Security group G4S dashed hopes for a speedy recovery from its Olympics woes today by warning that this year will be just as challenging.
The continued strain from weak European markets and pricing pressure on its cash transportation arm in the UK and Ireland have squeezed margins.
The warning, which caused G4S shares to slump by 13% today, comes as another blow to the outsourcing company after it was left nursing losses of £88 million on the bungled contract relating to last year’s London Olympics.
It will also increase the pressure on chief executive Nick Buckles, who survived the Games fiasco in a year when he was paid £1.2 million.
In today’s update, G4S said revenues were 7.7% higher than a year ago in the first three months of 2013 but that its operating margin was around 0.6% lower.
While the group’s developing markets business, which accounts for more than a third of profits, is expected to continue growing the company painted a more uncertain picture in established markets.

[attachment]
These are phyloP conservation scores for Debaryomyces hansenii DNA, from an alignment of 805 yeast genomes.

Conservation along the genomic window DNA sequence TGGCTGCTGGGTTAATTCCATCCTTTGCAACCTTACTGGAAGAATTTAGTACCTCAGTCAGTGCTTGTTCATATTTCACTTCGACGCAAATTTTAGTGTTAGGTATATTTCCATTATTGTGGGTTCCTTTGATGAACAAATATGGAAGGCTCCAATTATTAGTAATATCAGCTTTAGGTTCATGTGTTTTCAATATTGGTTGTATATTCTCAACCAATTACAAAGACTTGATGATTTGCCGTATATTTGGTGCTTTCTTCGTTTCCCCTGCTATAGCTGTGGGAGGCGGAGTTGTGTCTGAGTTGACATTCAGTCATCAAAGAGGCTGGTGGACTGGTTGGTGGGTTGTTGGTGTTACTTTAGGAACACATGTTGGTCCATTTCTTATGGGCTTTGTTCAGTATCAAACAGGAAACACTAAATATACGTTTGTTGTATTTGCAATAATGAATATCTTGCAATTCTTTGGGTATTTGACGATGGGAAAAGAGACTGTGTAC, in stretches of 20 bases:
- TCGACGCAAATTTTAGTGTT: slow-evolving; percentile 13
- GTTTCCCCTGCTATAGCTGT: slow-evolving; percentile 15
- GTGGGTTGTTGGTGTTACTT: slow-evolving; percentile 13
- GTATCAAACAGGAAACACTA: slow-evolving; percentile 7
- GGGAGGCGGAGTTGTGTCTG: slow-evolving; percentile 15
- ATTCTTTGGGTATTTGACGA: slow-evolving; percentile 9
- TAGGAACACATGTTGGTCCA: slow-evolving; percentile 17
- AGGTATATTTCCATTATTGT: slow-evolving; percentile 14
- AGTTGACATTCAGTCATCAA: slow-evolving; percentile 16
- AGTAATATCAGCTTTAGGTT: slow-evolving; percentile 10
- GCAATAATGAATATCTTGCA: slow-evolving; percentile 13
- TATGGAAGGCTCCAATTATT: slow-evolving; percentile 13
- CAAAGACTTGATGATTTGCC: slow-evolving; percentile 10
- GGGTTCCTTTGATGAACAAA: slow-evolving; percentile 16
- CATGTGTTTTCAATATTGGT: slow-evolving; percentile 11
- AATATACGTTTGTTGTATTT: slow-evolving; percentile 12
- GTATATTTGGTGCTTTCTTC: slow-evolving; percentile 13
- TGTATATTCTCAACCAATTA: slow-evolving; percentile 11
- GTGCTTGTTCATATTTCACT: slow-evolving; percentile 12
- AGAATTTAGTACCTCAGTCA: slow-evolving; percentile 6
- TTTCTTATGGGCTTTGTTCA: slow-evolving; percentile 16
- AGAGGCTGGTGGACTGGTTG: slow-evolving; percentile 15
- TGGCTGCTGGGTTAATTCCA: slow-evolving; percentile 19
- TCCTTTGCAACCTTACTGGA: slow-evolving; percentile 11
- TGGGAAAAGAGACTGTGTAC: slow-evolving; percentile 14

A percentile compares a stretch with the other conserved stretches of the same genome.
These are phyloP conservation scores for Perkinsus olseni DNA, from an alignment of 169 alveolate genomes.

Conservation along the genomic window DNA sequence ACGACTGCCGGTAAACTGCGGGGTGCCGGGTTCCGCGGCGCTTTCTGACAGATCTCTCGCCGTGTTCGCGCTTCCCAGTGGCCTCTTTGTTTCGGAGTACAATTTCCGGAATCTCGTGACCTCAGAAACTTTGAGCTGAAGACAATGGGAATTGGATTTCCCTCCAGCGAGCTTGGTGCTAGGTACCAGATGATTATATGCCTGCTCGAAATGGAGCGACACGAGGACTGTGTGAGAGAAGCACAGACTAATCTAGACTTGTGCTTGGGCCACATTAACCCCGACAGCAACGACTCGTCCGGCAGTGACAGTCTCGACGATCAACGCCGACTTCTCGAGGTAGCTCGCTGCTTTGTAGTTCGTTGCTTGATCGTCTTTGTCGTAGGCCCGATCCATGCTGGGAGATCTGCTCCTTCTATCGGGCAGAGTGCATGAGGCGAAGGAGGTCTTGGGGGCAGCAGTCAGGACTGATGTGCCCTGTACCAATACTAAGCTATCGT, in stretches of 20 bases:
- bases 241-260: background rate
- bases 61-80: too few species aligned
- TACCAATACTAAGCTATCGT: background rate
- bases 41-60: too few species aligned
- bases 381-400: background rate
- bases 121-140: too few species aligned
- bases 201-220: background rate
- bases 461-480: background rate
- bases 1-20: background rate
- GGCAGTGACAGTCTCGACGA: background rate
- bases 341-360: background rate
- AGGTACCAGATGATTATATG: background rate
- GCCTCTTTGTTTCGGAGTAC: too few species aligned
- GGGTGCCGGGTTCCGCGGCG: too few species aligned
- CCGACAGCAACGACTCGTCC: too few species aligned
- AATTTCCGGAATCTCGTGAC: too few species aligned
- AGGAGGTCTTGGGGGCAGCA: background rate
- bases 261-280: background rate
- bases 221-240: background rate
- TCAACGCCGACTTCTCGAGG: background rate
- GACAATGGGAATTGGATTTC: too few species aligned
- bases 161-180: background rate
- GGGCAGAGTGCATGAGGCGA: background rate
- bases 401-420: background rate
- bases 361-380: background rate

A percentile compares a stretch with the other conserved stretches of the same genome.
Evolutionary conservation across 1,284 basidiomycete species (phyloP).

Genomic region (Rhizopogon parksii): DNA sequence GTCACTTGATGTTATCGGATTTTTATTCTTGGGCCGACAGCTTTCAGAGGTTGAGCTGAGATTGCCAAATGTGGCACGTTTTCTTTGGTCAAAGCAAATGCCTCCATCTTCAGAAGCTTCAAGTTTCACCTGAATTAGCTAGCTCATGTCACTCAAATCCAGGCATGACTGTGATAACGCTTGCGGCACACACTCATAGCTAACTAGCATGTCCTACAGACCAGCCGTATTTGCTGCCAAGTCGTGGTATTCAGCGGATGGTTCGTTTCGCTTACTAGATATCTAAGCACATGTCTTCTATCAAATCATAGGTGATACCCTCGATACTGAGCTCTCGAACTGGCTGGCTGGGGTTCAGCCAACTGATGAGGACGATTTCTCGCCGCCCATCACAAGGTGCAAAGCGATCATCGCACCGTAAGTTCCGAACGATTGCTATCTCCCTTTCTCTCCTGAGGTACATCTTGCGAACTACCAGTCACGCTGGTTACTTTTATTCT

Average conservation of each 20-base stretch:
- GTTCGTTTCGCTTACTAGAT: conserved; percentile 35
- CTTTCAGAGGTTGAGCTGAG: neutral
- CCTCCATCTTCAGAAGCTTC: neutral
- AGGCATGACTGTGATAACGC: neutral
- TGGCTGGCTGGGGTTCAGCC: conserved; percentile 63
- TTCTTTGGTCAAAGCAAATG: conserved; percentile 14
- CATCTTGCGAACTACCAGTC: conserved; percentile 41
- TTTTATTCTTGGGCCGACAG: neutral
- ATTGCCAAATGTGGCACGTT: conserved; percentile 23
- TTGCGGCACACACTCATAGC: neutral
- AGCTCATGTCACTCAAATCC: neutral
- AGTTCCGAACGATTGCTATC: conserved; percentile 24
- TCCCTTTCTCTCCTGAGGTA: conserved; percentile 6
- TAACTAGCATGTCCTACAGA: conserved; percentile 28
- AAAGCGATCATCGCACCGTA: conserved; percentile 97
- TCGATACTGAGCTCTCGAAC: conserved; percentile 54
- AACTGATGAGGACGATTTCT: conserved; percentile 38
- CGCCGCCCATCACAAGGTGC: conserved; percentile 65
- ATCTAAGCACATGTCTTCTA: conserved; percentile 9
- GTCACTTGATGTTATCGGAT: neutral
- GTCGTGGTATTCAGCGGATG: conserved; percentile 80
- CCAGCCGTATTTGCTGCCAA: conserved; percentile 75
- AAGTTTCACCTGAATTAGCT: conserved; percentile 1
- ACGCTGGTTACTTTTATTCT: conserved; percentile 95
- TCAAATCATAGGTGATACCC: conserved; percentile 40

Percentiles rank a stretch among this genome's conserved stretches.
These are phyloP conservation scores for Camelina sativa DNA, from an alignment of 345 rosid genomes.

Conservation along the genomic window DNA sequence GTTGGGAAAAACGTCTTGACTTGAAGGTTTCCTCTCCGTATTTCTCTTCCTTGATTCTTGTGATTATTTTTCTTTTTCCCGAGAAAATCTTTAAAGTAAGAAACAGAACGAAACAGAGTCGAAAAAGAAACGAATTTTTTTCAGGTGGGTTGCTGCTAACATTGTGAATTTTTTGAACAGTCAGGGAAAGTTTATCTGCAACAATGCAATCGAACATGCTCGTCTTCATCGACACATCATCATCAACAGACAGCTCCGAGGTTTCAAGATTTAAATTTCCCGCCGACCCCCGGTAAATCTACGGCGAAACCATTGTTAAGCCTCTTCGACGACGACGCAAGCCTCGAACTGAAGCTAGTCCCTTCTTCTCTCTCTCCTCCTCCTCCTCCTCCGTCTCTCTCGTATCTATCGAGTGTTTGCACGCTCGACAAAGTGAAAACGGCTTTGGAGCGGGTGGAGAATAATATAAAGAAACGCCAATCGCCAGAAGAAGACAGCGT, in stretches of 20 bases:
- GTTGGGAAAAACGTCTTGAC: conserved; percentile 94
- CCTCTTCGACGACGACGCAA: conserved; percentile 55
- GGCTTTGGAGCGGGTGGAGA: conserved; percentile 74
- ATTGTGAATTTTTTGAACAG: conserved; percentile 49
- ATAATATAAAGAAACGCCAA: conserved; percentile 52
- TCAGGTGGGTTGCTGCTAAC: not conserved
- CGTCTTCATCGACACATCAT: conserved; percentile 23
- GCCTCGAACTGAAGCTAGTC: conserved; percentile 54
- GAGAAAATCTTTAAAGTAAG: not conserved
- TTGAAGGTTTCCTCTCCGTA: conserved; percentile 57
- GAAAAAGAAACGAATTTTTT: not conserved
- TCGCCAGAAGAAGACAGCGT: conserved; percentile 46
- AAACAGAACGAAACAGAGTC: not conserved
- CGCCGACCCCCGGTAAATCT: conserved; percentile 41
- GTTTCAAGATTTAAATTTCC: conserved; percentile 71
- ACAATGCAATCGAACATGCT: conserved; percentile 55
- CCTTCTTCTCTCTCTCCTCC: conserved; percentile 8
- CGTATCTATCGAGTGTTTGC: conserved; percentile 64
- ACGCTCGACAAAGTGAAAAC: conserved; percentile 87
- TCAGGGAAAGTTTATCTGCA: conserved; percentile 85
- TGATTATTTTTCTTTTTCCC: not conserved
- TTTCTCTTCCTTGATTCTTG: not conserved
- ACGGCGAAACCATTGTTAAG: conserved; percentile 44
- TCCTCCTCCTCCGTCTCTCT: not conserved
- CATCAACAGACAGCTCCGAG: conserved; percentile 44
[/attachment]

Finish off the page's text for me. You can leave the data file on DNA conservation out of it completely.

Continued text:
It said: “The macro-economic environment has affected developed markets margins and, despite active business improvement plans which are being implemented, group margins are expected to continue to be impacted adversely in the short term.”
Start-up costs associated with new UK government contracts and slower growth in North America have also impacted the company.
Keith Bowman, equity analyst at Hargreaves Lansdown stockbrokers, said: “Hopes of a return to business as normal following its Olympics fiasco today look premature.
“G4S appears to be suffering a dose of its own medicine, with both government and corporate desire to save costs now impacting at the group itself.
G4S is the largest employer on the London Stock Exchange with more than 620,000 staff worldwide.
Its reputation took a hammering after the botched London Olympics contract, when the group only fulfilled 83% of contracted shifts. The fiasco led to the resignation of two senior directors and fuelled fears that G4S may miss out on future Government contracts.
However recent contract deals have included facilities management for the Ministry of Justice at more than 340 court buildings in the Midlands, Wales and the North of England and outsourcing services for Lincolnshire Police in the first contract of its kind to be awarded by a British police authority.